When the high street was full of independent shops

67 High Street, Gosport in 1911
67 High Street, Gosport in 1911
Inmates at Kingston Prison, Portsmouth, on the treadwheel which was abolished in 1898.

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This is 67 High Street, Gosport, in 1911, when the road was filled with individual and independent stores such as furniture dealer and French polisher GL Thompson.

The picture comes from the family album of Roy Thompson whose grandmother is on the left in the doorway.

Group 5 of St John's School, Gosport, in 1916

Group 5 of St John's School, Gosport, in 1916

She was Lily Emma Thompson (nee Dowling) who was married to the proprietor George L Thompson.

On the right of the door is Roy’s uncle, Arthur Thompson, and in the window on the far right is his aunt Lily (Lot) Pannell (nee Thompson). Just visible in the doorway is the face of another uncle, Laurence Thompson.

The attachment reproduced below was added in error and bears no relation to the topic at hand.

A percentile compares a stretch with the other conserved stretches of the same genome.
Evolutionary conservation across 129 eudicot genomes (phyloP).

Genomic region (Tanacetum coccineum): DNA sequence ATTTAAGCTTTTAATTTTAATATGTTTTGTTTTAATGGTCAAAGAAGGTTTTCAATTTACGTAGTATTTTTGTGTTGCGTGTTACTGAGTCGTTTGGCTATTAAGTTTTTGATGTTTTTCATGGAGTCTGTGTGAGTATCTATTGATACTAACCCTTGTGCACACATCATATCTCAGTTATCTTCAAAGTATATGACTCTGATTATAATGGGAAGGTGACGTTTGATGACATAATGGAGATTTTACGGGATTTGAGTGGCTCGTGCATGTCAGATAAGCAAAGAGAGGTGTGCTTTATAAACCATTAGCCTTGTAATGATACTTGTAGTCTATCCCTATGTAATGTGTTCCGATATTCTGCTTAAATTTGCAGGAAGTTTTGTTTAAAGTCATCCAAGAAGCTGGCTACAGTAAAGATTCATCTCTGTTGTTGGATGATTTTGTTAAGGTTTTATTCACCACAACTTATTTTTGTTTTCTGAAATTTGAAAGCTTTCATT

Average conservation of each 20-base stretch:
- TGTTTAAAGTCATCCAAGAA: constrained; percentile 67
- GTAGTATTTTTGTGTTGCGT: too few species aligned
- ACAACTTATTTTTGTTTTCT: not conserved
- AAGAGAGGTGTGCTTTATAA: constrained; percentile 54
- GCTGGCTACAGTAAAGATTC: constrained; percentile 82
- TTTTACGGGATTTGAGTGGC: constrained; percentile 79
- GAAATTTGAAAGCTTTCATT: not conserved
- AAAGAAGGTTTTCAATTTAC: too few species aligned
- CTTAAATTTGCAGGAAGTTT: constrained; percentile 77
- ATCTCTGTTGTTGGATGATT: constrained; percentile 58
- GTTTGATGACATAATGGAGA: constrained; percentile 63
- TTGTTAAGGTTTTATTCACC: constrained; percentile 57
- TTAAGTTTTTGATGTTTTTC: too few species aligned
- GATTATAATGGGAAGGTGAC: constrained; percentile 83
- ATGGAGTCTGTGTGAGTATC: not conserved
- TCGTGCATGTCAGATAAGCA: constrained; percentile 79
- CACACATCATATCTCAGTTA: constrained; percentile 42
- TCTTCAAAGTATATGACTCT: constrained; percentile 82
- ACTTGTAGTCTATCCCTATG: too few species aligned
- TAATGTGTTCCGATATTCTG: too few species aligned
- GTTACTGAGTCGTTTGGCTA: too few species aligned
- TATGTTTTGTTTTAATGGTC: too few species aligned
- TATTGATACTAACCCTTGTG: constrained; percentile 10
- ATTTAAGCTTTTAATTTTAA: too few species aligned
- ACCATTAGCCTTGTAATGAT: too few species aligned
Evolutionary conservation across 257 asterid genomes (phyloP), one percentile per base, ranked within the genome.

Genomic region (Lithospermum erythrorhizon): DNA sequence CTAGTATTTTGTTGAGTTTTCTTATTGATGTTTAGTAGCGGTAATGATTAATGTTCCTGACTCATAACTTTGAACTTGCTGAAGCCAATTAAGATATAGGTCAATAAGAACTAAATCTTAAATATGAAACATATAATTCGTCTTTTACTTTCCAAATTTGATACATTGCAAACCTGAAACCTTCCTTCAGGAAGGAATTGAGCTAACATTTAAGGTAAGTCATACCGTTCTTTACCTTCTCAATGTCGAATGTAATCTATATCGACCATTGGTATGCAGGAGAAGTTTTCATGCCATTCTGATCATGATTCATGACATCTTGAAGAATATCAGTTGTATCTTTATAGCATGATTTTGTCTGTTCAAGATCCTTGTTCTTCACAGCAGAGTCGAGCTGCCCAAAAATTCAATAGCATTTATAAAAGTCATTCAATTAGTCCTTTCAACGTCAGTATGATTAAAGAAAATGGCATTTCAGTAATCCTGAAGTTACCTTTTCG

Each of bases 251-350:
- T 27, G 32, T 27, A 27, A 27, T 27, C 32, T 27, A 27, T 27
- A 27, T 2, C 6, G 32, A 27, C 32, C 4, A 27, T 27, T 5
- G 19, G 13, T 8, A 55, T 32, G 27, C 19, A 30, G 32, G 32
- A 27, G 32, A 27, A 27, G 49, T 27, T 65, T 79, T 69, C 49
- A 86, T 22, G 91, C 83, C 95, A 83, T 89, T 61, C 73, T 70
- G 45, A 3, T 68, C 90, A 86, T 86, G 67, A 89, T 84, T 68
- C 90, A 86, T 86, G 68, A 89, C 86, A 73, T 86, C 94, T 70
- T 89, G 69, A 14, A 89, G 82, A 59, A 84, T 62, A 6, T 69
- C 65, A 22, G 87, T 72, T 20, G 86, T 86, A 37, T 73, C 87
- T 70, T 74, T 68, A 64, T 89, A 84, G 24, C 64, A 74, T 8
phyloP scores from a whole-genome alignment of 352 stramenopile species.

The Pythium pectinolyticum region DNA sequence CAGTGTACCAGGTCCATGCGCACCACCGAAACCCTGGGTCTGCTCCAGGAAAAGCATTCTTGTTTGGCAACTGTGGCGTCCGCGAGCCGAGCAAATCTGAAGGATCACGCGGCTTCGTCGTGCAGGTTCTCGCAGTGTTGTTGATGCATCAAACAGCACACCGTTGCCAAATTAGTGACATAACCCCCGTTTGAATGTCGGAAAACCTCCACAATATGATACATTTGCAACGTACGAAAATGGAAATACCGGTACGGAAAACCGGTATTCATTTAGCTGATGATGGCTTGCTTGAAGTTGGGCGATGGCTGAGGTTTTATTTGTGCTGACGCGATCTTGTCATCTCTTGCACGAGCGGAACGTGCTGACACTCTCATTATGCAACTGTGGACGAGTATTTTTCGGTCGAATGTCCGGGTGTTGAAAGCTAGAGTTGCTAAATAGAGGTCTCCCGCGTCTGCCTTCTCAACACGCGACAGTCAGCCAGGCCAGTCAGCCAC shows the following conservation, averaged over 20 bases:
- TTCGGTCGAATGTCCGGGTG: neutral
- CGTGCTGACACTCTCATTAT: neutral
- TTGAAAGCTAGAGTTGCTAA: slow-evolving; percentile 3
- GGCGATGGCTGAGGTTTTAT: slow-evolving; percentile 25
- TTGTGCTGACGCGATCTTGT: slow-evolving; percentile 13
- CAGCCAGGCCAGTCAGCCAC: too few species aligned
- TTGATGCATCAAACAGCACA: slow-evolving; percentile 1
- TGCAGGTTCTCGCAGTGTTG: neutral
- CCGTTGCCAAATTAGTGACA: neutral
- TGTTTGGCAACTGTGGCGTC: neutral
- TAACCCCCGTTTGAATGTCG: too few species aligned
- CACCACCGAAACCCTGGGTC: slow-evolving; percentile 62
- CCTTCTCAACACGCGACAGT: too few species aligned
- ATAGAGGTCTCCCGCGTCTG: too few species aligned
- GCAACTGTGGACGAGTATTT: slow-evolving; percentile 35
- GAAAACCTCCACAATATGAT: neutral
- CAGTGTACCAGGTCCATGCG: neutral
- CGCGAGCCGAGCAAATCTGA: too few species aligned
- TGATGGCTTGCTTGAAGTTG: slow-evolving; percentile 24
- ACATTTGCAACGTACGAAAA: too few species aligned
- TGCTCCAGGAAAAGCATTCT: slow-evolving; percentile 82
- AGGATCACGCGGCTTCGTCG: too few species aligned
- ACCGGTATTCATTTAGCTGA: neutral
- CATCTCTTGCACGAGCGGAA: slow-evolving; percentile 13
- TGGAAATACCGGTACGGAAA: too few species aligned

Roy said that when the picture was taken Lily was pregnant with her daughter Violet who was born on May 5, 1911.

He said: ‘My grandmother carried on with the shop after the death of her husband in 1912 and the shop was sold in 1923. The Germans closed it permanently in the blitz of 1941.’

Roy, of Berkeley Close, Hill Head, Fareham, believes he still has relatives in Gosport, but he does not know them or there whereabouts.

The second picture features his 12-year-old mother, Lily Jessie Higgins, as part of Group 5 at St John’s School, Gosport, in 1916. She is third from the right in the back row.

Roy said: ‘There may be a few Gosport people who recognise somebody here.’